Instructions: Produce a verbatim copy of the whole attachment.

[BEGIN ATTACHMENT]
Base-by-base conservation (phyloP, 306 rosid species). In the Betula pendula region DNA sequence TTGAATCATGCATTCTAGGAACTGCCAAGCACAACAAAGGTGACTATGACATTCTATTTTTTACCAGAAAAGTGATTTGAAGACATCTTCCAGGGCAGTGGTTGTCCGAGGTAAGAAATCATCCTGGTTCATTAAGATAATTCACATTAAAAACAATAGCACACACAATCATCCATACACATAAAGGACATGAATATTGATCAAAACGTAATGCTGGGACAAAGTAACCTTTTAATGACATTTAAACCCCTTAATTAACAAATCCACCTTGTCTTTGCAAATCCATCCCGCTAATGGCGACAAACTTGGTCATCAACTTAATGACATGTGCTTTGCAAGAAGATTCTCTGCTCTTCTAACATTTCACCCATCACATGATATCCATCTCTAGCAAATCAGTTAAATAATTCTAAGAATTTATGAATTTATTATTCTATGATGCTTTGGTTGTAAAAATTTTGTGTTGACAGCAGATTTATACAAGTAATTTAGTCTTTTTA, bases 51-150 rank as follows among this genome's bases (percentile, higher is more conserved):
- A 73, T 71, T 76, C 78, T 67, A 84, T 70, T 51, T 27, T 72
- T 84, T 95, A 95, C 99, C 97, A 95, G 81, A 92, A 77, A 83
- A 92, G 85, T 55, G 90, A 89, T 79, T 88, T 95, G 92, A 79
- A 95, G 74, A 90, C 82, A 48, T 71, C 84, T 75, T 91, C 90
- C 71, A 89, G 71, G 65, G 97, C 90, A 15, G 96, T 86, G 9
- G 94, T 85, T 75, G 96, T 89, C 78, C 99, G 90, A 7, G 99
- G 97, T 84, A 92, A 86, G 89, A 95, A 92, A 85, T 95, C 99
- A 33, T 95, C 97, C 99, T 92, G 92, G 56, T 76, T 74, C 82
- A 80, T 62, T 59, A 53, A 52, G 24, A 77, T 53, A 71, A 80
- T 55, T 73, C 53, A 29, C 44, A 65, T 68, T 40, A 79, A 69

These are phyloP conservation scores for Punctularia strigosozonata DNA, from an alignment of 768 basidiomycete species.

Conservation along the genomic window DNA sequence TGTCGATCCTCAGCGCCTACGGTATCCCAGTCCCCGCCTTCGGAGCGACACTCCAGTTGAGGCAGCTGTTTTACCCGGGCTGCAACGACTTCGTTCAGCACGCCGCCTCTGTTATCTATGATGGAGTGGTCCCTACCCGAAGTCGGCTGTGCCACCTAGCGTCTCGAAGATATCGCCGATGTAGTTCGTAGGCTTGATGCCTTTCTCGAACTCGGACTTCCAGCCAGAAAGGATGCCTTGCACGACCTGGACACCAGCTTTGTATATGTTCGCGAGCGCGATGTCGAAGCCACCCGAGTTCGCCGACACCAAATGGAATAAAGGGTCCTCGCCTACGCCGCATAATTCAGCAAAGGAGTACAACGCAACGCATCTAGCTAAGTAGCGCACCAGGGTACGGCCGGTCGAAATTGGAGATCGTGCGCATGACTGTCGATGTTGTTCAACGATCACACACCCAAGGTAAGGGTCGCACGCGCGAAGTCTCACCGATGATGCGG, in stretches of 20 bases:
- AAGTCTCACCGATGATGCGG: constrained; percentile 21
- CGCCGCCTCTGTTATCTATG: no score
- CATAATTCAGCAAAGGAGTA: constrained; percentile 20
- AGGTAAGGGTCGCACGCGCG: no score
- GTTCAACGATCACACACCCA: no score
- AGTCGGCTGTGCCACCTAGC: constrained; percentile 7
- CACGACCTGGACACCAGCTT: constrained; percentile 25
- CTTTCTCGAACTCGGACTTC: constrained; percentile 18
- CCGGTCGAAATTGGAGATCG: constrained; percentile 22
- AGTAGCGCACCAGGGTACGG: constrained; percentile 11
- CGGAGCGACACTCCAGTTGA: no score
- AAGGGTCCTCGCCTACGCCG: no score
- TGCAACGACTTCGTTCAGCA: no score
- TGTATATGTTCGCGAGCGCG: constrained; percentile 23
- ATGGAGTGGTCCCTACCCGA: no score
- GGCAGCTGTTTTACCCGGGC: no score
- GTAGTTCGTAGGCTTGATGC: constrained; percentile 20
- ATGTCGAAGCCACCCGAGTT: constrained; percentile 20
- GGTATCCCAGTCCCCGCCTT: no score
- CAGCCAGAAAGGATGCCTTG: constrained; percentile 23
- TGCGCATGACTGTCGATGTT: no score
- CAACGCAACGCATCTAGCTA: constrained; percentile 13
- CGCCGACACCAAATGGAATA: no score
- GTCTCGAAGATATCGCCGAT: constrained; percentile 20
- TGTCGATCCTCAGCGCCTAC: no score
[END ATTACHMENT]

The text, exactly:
Base-by-base conservation (phyloP, 306 rosid species). In the Betula pendula region DNA sequence TTGAATCATGCATTCTAGGAACTGCCAAGCACAACAAAGGTGACTATGACATTCTATTTTTTACCAGAAAAGTGATTTGAAGACATCTTCCAGGGCAGTGGTTGTCCGAGGTAAGAAATCATCCTGGTTCATTAAGATAATTCACATTAAAAACAATAGCACACACAATCATCCATACACATAAAGGACATGAATATTGATCAAAACGTAATGCTGGGACAAAGTAACCTTTTAATGACATTTAAACCCCTTAATTAACAAATCCACCTTGTCTTTGCAAATCCATCCCGCTAATGGCGACAAACTTGGTCATCAACTTAATGACATGTGCTTTGCAAGAAGATTCTCTGCTCTTCTAACATTTCACCCATCACATGATATCCATCTCTAGCAAATCAGTTAAATAATTCTAAGAATTTATGAATTTATTATTCTATGATGCTTTGGTTGTAAAAATTTTGTGTTGACAGCAGATTTATACAAGTAATTTAGTCTTTTTA, bases 51-150 rank as follows among this genome's bases (percentile, higher is more conserved):
- A 73, T 71, T 76, C 78, T 67, A 84, T 70, T 51, T 27, T 72
- T 84, T 95, A 95, C 99, C 97, A 95, G 81, A 92, A 77, A 83
- A 92, G 85, T 55, G 90, A 89, T 79, T 88, T 95, G 92, A 79
- A 95, G 74, A 90, C 82, A 48, T 71, C 84, T 75, T 91, C 90
- C 71, A 89, G 71, G 65, G 97, C 90, A 15, G 96, T 86, G 9
- G 94, T 85, T 75, G 96, T 89, C 78, C 99, G 90, A 7, G 99
- G 97, T 84, A 92, A 86, G 89, A 95, A 92, A 85, T 95, C 99
- A 33, T 95, C 97, C 99, T 92, G 92, G 56, T 76, T 74, C 82
- A 80, T 62, T 59, A 53, A 52, G 24, A 77, T 53, A 71, A 80
- T 55, T 73, C 53, A 29, C 44, A 65, T 68, T 40, A 79, A 69

These are phyloP conservation scores for Punctularia strigosozonata DNA, from an alignment of 768 basidiomycete species.

Conservation along the genomic window DNA sequence TGTCGATCCTCAGCGCCTACGGTATCCCAGTCCCCGCCTTCGGAGCGACACTCCAGTTGAGGCAGCTGTTTTACCCGGGCTGCAACGACTTCGTTCAGCACGCCGCCTCTGTTATCTATGATGGAGTGGTCCCTACCCGAAGTCGGCTGTGCCACCTAGCGTCTCGAAGATATCGCCGATGTAGTTCGTAGGCTTGATGCCTTTCTCGAACTCGGACTTCCAGCCAGAAAGGATGCCTTGCACGACCTGGACACCAGCTTTGTATATGTTCGCGAGCGCGATGTCGAAGCCACCCGAGTTCGCCGACACCAAATGGAATAAAGGGTCCTCGCCTACGCCGCATAATTCAGCAAAGGAGTACAACGCAACGCATCTAGCTAAGTAGCGCACCAGGGTACGGCCGGTCGAAATTGGAGATCGTGCGCATGACTGTCGATGTTGTTCAACGATCACACACCCAAGGTAAGGGTCGCACGCGCGAAGTCTCACCGATGATGCGG, in stretches of 20 bases:
- AAGTCTCACCGATGATGCGG: constrained; percentile 21
- CGCCGCCTCTGTTATCTATG: no score
- CATAATTCAGCAAAGGAGTA: constrained; percentile 20
- AGGTAAGGGTCGCACGCGCG: no score
- GTTCAACGATCACACACCCA: no score
- AGTCGGCTGTGCCACCTAGC: constrained; percentile 7
- CACGACCTGGACACCAGCTT: constrained; percentile 25
- CTTTCTCGAACTCGGACTTC: constrained; percentile 18
- CCGGTCGAAATTGGAGATCG: constrained; percentile 22
- AGTAGCGCACCAGGGTACGG: constrained; percentile 11
- CGGAGCGACACTCCAGTTGA: no score
- AAGGGTCCTCGCCTACGCCG: no score
- TGCAACGACTTCGTTCAGCA: no score
- TGTATATGTTCGCGAGCGCG: constrained; percentile 23
- ATGGAGTGGTCCCTACCCGA: no score
- GGCAGCTGTTTTACCCGGGC: no score
- GTAGTTCGTAGGCTTGATGC: constrained; percentile 20
- ATGTCGAAGCCACCCGAGTT: constrained; percentile 20
- GGTATCCCAGTCCCCGCCTT: no score
- CAGCCAGAAAGGATGCCTTG: constrained; percentile 23
- TGCGCATGACTGTCGATGTT: no score
- CAACGCAACGCATCTAGCTA: constrained; percentile 13
- CGCCGACACCAAATGGAATA: no score
- GTCTCGAAGATATCGCCGAT: constrained; percentile 20
- TGTCGATCCTCAGCGCCTAC: no score